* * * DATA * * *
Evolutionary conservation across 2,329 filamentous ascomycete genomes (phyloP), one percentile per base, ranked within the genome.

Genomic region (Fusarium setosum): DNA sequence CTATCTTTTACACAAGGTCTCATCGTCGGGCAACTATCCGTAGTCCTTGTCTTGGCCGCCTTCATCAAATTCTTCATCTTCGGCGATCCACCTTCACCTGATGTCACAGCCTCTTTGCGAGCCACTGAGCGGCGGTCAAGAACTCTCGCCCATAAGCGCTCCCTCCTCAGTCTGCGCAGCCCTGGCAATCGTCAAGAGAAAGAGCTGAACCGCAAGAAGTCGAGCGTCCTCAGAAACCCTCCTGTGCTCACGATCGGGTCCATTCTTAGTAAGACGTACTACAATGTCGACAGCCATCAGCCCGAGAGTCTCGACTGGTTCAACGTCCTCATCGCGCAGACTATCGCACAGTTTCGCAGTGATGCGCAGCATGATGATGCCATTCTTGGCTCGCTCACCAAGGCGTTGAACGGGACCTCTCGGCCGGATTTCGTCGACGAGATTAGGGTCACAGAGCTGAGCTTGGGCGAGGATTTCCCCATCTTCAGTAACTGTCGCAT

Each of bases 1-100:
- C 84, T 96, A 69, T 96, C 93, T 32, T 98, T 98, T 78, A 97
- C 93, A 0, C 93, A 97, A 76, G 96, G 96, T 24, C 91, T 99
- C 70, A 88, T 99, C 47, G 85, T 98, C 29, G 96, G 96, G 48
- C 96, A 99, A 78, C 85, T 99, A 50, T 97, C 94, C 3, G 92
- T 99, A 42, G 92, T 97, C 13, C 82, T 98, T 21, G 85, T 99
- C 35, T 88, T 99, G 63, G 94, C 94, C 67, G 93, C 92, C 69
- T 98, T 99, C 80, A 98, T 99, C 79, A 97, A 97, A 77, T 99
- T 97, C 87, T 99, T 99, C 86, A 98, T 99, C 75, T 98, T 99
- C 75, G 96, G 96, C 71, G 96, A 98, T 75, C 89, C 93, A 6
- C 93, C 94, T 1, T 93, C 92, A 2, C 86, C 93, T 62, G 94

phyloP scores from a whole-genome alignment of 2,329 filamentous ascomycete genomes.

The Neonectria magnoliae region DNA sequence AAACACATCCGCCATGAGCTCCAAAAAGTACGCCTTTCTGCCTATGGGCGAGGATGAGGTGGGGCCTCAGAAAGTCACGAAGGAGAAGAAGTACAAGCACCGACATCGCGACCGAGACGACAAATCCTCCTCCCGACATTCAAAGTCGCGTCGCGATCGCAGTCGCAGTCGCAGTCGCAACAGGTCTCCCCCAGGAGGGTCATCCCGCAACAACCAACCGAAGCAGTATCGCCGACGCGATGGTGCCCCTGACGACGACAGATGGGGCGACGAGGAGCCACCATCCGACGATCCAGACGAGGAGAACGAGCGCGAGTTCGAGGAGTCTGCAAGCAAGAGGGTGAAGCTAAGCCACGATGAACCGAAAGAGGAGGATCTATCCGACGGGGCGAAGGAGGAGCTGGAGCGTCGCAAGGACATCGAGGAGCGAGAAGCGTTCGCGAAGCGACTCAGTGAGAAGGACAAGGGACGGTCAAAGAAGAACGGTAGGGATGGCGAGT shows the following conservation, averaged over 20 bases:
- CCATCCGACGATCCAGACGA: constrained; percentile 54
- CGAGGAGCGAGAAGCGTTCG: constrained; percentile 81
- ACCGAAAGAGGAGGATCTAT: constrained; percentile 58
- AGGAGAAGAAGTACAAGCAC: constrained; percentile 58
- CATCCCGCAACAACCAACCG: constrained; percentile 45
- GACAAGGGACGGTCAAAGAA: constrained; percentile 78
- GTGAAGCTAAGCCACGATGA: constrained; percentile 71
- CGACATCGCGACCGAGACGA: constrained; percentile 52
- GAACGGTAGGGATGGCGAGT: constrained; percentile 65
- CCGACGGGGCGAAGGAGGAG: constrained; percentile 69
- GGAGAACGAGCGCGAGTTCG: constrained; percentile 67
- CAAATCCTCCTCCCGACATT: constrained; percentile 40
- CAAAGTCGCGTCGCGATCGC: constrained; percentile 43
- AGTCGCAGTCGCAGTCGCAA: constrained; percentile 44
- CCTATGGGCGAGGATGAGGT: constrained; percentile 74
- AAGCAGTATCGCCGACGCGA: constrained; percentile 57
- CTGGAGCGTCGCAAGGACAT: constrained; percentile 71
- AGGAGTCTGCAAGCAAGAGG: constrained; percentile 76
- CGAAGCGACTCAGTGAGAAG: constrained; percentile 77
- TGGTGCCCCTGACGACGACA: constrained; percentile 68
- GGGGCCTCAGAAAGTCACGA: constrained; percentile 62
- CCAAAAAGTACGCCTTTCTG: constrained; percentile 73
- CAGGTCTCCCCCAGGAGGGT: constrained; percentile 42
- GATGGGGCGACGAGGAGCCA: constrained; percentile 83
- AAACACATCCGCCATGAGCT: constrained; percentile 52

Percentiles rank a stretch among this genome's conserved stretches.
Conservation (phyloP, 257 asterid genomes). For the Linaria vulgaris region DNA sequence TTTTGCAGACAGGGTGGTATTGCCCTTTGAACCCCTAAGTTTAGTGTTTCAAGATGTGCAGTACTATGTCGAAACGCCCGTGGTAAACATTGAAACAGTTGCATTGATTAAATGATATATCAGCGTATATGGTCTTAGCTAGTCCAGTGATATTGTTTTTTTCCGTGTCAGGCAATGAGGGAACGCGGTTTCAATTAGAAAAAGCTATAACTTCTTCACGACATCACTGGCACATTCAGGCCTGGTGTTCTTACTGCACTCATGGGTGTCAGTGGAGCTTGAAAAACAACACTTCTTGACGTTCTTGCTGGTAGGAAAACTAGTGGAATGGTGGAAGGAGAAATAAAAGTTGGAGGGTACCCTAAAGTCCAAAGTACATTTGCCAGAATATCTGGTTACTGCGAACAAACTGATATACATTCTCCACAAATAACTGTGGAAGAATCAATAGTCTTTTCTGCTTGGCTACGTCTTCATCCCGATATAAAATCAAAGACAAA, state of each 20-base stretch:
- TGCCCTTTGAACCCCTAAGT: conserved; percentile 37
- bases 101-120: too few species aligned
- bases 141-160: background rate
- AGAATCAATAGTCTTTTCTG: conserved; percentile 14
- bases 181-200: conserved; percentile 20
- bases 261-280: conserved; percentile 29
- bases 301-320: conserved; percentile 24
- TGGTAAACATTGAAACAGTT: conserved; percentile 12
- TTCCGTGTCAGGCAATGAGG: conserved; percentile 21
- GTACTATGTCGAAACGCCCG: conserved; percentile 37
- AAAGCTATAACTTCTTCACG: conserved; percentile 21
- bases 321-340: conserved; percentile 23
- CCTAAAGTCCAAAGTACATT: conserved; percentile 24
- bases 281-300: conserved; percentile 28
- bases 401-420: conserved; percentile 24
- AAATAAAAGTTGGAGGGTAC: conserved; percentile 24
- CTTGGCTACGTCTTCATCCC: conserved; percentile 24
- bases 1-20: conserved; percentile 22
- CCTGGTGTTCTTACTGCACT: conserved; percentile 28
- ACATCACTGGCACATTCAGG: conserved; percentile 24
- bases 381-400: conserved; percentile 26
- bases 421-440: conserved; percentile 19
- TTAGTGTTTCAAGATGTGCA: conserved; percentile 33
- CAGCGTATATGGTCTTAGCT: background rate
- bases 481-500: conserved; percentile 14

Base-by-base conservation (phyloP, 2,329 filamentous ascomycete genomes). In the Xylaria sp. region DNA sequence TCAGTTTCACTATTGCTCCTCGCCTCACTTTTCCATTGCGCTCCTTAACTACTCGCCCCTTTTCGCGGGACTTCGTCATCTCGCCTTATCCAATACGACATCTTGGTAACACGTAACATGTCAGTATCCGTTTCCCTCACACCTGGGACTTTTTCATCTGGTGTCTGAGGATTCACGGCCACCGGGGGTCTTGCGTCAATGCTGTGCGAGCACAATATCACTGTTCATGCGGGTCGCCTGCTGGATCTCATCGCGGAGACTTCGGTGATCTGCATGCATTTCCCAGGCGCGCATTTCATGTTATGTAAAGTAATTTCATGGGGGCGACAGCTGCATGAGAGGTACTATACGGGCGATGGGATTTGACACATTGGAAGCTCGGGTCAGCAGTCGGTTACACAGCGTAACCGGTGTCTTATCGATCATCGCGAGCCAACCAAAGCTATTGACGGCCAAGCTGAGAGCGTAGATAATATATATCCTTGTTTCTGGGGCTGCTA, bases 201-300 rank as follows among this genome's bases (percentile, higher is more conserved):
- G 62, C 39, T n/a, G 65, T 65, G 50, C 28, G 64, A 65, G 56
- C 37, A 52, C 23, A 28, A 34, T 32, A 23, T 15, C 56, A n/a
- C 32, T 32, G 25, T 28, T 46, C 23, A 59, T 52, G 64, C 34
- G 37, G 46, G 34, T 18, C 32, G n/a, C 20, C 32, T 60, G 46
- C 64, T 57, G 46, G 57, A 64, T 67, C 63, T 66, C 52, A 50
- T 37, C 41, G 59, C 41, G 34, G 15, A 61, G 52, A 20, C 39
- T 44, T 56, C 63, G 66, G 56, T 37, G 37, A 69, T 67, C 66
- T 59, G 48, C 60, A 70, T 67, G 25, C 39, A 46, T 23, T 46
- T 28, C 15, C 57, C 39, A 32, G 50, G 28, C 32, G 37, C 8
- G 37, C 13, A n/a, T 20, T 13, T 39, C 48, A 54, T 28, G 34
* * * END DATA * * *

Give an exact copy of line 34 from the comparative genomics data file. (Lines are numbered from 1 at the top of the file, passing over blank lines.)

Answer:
- CGAAGCGACTCAGTGAGAAG: constrained; percentile 77